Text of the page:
Help Wanted: An Update on Washington's Limited License Legal Technician Program
Last summer, the Washington State Bar Association held its first round of exams in a new Limited License Legal Technician program (LLLT) aimed at bridging the access to justice gap by allowing non-lawyers to provide legal advice and assistance in limited areas, like domestic relations/family law. Now, a recent article provides an update how the LLLT program is progressing in the state.
In the article, Clark County Chief Deputy Clerk Baine Wilson explains how the rising costs of the family law system and the growing number of self-represented litigants in Washington have created a need for the services the technicians can provide. “It has been a huge burden on the court system,” Wilson said, alluding to the overwhelming number of people signing up to receive assistance from the two Clark County Court Facilitators. “There are too many people signing up and too few appointments available to see a facilitator,” Wilson continued. “We know that in order to get [people] through the system, they need help.”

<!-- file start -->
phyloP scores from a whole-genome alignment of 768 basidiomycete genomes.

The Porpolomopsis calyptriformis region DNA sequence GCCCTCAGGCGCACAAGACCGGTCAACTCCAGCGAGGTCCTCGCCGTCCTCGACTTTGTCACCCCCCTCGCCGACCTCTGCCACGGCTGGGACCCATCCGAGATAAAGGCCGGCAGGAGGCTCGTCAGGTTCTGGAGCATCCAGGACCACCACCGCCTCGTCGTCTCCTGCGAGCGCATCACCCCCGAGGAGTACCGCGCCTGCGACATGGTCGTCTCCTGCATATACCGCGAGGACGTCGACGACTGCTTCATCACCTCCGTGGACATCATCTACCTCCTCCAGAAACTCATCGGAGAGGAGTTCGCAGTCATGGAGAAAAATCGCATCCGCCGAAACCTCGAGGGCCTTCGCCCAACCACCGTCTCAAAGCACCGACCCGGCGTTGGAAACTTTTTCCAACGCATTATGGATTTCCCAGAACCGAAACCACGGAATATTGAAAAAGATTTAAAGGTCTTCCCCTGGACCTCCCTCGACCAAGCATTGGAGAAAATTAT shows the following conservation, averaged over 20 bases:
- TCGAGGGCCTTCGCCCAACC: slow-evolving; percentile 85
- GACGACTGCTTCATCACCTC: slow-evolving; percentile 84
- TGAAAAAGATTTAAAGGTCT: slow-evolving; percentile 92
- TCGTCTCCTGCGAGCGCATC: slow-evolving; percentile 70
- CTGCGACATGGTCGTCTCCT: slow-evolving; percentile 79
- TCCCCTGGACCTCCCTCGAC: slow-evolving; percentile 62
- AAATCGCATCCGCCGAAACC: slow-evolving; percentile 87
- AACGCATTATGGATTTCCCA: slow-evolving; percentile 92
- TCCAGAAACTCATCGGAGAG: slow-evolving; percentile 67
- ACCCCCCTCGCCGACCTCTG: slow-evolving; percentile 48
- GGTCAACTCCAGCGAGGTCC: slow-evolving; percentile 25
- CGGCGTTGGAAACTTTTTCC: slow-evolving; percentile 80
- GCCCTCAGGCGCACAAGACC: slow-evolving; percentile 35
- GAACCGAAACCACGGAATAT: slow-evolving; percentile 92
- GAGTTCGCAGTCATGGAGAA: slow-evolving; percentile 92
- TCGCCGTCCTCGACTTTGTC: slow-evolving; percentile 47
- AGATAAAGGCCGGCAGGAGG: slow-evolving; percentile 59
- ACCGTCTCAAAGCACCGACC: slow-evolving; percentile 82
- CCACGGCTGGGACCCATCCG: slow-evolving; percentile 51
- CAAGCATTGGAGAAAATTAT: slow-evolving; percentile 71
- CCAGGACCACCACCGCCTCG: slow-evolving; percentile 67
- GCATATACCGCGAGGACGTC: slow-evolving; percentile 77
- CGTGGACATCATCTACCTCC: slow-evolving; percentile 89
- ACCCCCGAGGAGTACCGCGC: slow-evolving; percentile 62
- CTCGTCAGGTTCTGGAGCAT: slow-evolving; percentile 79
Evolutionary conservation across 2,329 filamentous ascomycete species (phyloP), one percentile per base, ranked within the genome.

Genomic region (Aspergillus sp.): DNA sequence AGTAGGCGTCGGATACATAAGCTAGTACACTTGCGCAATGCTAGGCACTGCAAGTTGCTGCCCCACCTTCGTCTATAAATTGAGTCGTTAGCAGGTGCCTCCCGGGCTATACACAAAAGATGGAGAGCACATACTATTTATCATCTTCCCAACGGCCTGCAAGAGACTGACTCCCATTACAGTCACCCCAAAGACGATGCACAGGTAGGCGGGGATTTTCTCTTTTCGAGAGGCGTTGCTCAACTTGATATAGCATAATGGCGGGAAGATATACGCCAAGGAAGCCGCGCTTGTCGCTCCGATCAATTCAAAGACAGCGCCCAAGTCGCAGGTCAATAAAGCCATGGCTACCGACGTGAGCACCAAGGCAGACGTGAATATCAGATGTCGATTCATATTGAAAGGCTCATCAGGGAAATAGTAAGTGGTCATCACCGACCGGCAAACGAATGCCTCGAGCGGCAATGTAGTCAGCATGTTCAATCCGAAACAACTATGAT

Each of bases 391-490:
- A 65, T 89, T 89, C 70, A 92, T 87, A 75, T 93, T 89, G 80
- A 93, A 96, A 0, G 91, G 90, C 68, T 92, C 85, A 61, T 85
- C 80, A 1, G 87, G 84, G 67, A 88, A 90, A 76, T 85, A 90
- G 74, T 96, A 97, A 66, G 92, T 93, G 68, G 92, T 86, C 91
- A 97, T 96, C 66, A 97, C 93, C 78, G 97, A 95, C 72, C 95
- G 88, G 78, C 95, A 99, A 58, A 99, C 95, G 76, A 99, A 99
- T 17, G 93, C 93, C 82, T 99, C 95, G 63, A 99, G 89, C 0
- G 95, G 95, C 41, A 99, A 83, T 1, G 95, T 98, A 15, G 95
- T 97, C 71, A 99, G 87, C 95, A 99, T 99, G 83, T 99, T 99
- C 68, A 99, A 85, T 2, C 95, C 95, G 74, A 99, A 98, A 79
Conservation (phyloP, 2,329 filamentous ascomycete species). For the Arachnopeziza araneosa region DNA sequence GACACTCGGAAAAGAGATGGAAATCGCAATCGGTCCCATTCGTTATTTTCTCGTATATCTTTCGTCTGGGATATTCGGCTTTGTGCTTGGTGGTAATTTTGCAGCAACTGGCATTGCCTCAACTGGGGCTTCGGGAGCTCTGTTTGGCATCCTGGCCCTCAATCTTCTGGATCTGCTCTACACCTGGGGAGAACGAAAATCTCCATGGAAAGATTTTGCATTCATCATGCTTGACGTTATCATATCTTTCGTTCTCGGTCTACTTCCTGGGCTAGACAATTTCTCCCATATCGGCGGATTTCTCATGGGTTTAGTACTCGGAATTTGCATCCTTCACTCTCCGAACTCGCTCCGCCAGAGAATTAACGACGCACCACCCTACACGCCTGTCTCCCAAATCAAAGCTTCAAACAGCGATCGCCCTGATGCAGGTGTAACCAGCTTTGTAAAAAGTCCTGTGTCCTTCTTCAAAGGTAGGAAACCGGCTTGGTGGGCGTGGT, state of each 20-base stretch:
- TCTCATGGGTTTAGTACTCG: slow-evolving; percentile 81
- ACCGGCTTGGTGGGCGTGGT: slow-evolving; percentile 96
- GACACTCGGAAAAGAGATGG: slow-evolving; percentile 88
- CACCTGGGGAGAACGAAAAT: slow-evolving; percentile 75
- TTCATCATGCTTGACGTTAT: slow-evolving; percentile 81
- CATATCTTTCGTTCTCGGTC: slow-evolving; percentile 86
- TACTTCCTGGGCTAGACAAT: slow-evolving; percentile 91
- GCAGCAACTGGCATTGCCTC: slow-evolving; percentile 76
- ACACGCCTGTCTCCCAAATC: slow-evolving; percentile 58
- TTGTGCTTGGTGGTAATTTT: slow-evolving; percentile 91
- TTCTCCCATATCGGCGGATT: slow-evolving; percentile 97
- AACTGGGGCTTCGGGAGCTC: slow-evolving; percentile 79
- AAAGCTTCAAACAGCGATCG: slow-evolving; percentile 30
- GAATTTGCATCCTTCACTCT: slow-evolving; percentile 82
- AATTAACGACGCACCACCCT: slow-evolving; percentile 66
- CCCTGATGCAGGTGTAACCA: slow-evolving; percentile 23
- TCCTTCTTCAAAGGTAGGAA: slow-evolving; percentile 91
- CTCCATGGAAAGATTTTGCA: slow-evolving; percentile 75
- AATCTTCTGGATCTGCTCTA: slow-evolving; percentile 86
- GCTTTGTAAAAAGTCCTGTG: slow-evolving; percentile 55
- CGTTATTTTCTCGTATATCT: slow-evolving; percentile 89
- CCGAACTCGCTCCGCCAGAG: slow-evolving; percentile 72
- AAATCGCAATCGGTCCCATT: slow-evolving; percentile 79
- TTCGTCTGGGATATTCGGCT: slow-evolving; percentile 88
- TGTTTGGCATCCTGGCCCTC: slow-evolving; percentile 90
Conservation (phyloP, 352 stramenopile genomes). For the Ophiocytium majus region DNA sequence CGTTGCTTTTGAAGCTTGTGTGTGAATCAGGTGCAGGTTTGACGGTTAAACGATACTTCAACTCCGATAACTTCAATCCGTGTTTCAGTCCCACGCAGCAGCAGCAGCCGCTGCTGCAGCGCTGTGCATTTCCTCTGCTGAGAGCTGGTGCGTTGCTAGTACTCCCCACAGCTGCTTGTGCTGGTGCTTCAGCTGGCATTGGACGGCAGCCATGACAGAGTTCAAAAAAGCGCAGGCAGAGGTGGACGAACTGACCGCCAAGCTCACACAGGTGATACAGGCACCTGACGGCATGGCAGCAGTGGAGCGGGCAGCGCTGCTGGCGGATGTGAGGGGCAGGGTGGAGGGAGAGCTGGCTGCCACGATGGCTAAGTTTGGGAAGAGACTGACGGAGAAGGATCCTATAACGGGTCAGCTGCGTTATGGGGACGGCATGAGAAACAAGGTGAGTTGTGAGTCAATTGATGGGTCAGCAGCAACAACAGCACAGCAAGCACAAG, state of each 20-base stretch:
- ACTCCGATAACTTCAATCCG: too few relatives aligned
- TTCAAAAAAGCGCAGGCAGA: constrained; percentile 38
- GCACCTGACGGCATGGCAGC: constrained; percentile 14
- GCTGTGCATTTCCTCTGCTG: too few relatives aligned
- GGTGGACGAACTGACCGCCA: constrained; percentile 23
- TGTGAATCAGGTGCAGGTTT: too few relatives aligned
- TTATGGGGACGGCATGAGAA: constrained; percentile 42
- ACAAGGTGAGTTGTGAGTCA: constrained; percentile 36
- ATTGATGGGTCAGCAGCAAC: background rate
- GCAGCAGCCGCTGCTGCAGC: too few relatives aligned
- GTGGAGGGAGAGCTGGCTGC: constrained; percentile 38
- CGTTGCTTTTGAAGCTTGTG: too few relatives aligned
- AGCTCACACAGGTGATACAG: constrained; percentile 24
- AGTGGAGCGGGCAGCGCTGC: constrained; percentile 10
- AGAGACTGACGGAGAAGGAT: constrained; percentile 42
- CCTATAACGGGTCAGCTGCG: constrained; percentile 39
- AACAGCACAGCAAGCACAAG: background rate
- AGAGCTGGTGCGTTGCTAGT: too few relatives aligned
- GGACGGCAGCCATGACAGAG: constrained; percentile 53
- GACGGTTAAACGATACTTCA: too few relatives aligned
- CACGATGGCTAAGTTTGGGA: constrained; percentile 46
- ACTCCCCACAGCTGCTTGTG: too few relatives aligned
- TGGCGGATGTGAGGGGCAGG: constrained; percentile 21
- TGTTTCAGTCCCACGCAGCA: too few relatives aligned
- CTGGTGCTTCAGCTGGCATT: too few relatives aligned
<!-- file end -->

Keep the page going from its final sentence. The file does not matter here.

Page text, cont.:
But despite the apparent (and increasing) need for low-cost legal assistance, the small number of technicians currently licensed through the LLLT program means that it may take some time before the program’s impact can be felt across the state. Since the first exam was administered last year, 14 people have successfully completed the program, but none currently practice in the Clark County area.
Steve Crossland, chair of the LLLT board, is optimistic about the future of the LLLT program, which continues to expand. "I think the more people (who) become aware of it, and what it is and what it isn't, there will be a growing acceptance," Crossland said.
“The program benefits the public by providing quality and regulated legal services, and helps those who otherwise can't afford an attorney.”
Mark Staines is a second-year law student at the University of Denver Sturm College of Law and contributes to IAALS Online. Please direct inquiries about this post to firstname.lastname@example.org.